Genesis: The Beginning
Jacob and Esau 1-31-16
READ: Genesis 32-33
In our lesson yesterday, we read about Jacob leaving the household of Laban in order to return to Canaan. Today, Jacob will seek to reconcile with Esau as he passes through the region of Seir (Edom; southern portion of the Dead Sea).
As Jacob moves his camp again, he encounters angels of God (he had met them earlier at Bethel). This really demonstrates God’s protection over Jacob; God promised and he never lies. We see Jacob praying to God; so he is a changed man from all that he has been through. He confesses he is unworthy before God.
Jacob sends some messengers ahead of him to greet his brother, Esau. Jacob describes himself as Esau’s servant and he sends livestock gifts ahead of his arrival. Jacob wants to appease Esau and prays he will forgive him. Jacob divides his camp and sends them in staggered groups heading toward Edom. However, Jacob spends the night alone in camp.
A man (the Angel of the LORD) comes and wrestles with Jacob until day break. Jacob is winning until the man touches his hip and dislocates it. The man begs to be released, but Jacob will not do so until the man blesses him. The man renames Jacob; he will now be called Israel “because he fought with God and with men and won” (v.28). The man never tells Jacob his name, but he blesses him as requested. In all the preceding years, Jacob blessed himself and did not wait for God. But, here he is begging for God to bless him. It is a sweet picture of a changed heart; a change only God can bring about.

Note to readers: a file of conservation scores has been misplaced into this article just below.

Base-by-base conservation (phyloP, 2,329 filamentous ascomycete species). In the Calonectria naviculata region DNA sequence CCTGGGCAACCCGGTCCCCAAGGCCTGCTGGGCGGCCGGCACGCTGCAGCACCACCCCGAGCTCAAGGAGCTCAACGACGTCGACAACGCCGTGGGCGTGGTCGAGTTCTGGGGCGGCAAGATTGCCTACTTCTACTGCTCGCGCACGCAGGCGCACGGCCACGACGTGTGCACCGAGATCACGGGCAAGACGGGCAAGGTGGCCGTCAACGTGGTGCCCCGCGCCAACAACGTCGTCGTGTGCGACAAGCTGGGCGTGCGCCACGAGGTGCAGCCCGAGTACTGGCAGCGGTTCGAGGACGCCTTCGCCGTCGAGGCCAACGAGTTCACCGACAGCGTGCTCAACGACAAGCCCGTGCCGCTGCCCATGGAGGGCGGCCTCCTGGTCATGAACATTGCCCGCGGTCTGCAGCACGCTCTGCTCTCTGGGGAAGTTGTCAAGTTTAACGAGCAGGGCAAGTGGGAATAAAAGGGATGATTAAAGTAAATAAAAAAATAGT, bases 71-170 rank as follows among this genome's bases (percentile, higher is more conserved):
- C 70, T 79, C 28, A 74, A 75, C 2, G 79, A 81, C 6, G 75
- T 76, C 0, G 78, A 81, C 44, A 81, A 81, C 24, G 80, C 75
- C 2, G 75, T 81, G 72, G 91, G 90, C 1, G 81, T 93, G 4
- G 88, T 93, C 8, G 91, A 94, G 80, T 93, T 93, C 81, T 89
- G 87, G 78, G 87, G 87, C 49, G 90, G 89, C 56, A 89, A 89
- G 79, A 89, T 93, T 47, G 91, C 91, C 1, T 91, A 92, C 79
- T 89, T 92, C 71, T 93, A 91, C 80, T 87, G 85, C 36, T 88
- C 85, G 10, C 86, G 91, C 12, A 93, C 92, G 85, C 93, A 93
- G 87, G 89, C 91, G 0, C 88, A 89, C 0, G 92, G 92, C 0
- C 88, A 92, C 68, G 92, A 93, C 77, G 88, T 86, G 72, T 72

Esau is on his way with about 400 men; Jacob lines up his family in shifts and then goes out to meet Esau and bows seven times—sign of respect. Jacob is afraid of Esau’s reaction, but Esau runs and hugs his brother—twenty years of resentment is gone. God has been working in both Esau’s heart and Jacob’s heart during this separation. Jacob introduces his large family to Esau and then continues on toward Shechem (central Canaan) where Jacob erects an altar and praises the one true God.
Esau could have held onto his bitterness, but he allowed God to soften his heart. Staying bitter against those who have hurt us only harms our souls. We must learn from Jacob and Esau and strive for peace in our relationships by turning our lives over to God.